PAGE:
Appeal to the senses

Everyone, regardless of age, experiences the world through her senses. When you include sensory experiences in your Read-Aloud, you create the opportunity for each kid to have a concrete, physical encounter with the theme. As you are planning your Read-Aloud, think about ways you can include a sensory experience. Here are some examples.

A rain forest Read-Aloud could include a tray of common rain forest food products for kids to see and smell.

A beach Read-Aloud could have sand, shells, beach towels and balls for the kids to see and touch, seaweed to taste and sunscreen to smell.

A cooking or baking Read-Aloud could have ingredients for kids to see, smell and touch, cooking tools to see and touch and cooked or baked items for tasting. 

Real-world experiences

Reading comprehension correlates strongly to background knowledge. Kids build background knowledge by having experiences that build vocabulary and understanding of new ideas and situations. Yet, many at-risk kids lack opportunities to experience the wide variety of opportunities that are common for their more affluent peers. Playing an instrument or going to the beach may be experiences TRC kids have never had.

Providing real-world experiences at your Read-Aloud allows kids to a learn about a new concept in an authentic, hands-on way. Here are three examples of Read-Alouds where volunteers re-created real-world experiences.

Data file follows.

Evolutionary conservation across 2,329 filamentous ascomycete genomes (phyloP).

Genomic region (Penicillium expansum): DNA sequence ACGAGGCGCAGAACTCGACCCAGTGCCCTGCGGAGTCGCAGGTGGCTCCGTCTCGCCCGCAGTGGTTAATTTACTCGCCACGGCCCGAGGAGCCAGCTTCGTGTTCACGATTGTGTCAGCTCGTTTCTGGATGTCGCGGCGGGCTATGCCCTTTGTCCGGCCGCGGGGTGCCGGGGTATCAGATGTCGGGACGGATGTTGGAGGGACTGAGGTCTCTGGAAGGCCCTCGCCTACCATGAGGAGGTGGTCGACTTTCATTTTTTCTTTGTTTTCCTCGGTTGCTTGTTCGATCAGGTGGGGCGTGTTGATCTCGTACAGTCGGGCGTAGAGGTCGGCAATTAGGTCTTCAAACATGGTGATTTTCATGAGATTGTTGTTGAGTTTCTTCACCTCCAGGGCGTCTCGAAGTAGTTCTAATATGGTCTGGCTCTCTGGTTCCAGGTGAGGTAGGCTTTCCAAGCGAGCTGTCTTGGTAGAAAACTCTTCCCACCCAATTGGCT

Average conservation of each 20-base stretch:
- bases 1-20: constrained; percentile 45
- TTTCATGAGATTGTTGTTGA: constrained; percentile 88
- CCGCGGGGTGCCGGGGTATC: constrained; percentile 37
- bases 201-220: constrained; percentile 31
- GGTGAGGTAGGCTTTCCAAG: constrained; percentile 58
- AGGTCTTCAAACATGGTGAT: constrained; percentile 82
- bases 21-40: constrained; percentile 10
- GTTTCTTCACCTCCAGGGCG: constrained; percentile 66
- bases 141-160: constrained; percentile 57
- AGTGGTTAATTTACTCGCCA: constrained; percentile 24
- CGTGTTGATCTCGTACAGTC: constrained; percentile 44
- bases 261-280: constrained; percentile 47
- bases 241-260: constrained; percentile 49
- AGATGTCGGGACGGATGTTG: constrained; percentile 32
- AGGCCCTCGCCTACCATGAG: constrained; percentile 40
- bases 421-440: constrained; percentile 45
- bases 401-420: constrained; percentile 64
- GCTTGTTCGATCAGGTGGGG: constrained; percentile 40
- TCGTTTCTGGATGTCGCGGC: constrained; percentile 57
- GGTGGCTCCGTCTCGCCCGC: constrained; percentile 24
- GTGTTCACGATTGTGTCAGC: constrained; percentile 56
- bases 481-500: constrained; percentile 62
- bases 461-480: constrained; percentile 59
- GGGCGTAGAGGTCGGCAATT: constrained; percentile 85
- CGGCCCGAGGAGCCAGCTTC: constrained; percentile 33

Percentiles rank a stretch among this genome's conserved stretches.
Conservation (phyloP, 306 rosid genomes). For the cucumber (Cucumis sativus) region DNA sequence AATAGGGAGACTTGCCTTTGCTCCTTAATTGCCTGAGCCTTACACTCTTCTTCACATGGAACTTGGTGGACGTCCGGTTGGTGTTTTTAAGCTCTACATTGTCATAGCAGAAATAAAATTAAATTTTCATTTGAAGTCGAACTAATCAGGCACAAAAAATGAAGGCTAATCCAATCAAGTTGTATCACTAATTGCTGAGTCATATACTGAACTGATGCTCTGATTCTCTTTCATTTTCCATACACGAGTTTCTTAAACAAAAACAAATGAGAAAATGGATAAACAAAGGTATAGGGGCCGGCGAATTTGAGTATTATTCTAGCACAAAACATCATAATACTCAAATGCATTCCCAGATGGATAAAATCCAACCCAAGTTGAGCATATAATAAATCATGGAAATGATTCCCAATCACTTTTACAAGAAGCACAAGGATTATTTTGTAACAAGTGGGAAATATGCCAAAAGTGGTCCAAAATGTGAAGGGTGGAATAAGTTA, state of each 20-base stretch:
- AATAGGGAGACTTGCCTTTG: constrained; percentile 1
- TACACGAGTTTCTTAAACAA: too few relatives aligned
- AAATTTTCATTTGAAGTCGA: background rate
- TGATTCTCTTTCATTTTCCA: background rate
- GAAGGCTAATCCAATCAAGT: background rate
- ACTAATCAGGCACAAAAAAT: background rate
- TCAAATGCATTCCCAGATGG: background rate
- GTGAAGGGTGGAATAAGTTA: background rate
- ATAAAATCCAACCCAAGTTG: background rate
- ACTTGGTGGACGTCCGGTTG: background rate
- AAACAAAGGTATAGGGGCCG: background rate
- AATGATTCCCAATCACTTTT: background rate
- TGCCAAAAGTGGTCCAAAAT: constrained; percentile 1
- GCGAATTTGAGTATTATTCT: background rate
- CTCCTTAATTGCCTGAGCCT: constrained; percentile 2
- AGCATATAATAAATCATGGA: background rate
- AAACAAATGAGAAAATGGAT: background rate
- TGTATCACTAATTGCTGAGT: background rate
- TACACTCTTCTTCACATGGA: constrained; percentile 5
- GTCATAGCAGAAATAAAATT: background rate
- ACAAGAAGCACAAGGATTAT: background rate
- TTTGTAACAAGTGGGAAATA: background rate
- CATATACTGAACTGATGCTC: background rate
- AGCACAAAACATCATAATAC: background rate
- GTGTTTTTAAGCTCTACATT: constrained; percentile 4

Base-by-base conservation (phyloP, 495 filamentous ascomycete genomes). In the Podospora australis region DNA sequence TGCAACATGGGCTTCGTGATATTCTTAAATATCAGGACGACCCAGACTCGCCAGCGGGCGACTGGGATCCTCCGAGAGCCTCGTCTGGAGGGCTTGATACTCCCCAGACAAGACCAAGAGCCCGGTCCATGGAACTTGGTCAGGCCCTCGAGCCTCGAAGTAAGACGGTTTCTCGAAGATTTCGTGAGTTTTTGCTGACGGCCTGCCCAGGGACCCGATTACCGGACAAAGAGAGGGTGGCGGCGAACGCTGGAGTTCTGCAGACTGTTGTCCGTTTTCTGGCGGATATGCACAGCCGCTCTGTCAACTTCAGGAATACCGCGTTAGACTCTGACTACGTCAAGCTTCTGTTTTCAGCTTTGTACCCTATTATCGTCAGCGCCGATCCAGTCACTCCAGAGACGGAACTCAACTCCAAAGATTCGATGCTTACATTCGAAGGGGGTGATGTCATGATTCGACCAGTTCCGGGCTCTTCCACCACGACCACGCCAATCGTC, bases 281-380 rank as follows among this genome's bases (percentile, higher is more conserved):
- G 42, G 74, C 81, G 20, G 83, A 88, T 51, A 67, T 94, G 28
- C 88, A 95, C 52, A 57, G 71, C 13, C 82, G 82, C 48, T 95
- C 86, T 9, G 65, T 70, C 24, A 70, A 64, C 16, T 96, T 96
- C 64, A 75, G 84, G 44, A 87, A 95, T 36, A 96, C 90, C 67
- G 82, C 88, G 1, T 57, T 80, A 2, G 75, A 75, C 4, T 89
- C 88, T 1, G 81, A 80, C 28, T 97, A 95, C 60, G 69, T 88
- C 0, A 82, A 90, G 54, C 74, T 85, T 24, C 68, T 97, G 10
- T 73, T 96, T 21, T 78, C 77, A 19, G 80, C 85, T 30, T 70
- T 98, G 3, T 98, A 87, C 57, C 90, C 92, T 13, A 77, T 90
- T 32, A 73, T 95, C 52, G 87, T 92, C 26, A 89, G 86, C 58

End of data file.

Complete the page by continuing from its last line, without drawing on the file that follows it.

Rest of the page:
Camping: set up a tent and bring in backpacks, flashlights and hiking boots. Make s’mores and shadow puppets.

Running and races: set up a short course outside, make bib numbers for every kid, warm up and then go for a run. The kids can decorate medals at the end.

Air travel: set up chairs or carpet squares like a plane, distribute boarding passes, go through security, find seats and hear the safety briefing (TRC promises). Then provide in-flight entertainment (read aloud) and refreshments, exit plane and retrieve bag (choose a book).

TRC has books and materials for each of these real-world Read-Alouds that you can use.

Activities to use with good multi-age books

Finally, here are some flexible activities that work well with the kinds of books -- wordless and interactive books, poetry, and fairy and folk tales -- that we explored in our last blog post about multi-age Read-Alouds.

Wordless books naturally lead into playing charades, encouraging the kids to take turns telling what is happening in the pictures or making flip books or pictures.

To extend an interactive book you could use a touch bag for kids to experience different textures, make lift-the-flap books, encourage the kids to act out the stories or choose their course in a Choose Your Own Adventure book.

Poetry lends itself to open-ended activities that work in multi-age groups.

Write short, simple poems together, such as acrostic poems, limericks or haiku.
Play rhyming games.
Teach little kids rhyming songs and finger plays.
For older kids, adapt poems or songs they know with new words.

Activities that work well with fairy and folk tales include the following:

Read different versions of the same fairy or folk tale and have the kids vote on their favorite.